Diving into AadHttpClient (with hacking!)

Consuming third party or your own Azure AD protected API from SPFx code is a very common need. I wrote a blog post series on that topic, the first one you can find here. All solutions I covered have their own pros and cons, however less painful and recommended solution is AadHttpClient (still in preview in August 2018, check current status in Microsoft docs). AadHttpClient approach has less issues and works really good. If you are curious about how it actually works, read the rest of the post. In this post I dive into AadHttpClient architecture, libraries and technologies used, think about security issues and try to bypass (spoiler: successfully) webApiPermissionRequests restrictions in SPFx web parts. More...

Call Azure AD secured API from your SPFx code. Story #3: Web app (or Azure Function) and SPFx with AadHttpClient

Call Azure AD secured API from your SPFx code series:

  1. Call Azure AD secured API from your SPFx code. Story #1: Azure Functions with cookie authentication (xhr "with credentials")
  2. Call Azure AD secured API from your SPFx code. Story #1.1: Azure Web App with ASP.NET Core 2.x and cookie authentication (xhr "with credentials")
  3. Call Azure AD secured API from your SPFx code. Story #2: Web app (or Azure Function) and SPFx with adal.js 
  4. Call Azure AD secured API from your SPFx code. Story #3: Web app (or Azure Function) and SPFx with AadHttpClient <—you are here

This post covers the last and recommended way to interact with remote Azure AD protected APIs from SPFx code – AadHttpClient. As of now (Aug 2018) this feature is still in preview and not available for production. I guess it will be available in a few months, however that’s only guessing. Why it’s recommended? Because it’s OOB SPFx way to interact with APIs, it eliminates almost all cons we have with previous methods and it’s much simpler and solid. More info on this topic you can read here - Connect to Azure AD-secured APIs in SharePoint Framework solutions.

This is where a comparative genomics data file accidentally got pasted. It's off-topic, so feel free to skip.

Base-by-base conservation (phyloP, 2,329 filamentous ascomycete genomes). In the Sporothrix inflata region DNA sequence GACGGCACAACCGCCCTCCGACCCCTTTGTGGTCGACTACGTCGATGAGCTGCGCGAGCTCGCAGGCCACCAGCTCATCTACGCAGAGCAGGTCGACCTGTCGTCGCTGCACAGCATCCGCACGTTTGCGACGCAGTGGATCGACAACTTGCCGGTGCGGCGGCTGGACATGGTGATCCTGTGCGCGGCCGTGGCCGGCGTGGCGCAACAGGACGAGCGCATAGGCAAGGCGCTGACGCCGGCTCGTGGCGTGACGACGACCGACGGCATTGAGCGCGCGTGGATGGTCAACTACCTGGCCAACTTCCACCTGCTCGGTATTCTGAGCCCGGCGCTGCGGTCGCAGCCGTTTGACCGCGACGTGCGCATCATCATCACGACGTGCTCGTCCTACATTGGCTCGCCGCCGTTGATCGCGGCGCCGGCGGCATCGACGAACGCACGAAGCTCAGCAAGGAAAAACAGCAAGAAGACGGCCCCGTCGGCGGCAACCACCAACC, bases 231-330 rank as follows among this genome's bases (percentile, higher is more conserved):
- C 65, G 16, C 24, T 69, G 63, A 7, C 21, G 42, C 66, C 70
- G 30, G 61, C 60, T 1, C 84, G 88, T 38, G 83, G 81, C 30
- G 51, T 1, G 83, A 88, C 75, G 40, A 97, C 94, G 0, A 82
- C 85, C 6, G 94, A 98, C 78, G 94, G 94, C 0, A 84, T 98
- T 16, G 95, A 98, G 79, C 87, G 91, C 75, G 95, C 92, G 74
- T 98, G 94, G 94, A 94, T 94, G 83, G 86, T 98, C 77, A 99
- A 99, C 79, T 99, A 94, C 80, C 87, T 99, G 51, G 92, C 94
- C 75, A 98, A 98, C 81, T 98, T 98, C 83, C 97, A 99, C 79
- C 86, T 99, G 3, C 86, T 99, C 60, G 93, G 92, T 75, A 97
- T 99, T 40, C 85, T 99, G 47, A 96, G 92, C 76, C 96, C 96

Source code for the post is available here at GitHub.

Today’s post covers:

  1. New app registration in Azure AD (step will be taken from previous post)
  2. Create Azure AD secured API (Web App with custom jwt bearer authentication or Azure Function with EasyAuth aka App Service Authentication, I will cover both) and enable CORS (step will be taken from previous post)
  3. SPFx webpart, which uses API via AadHttpClient
  4. Deployment and testing

As usual, let’s get started Smile More...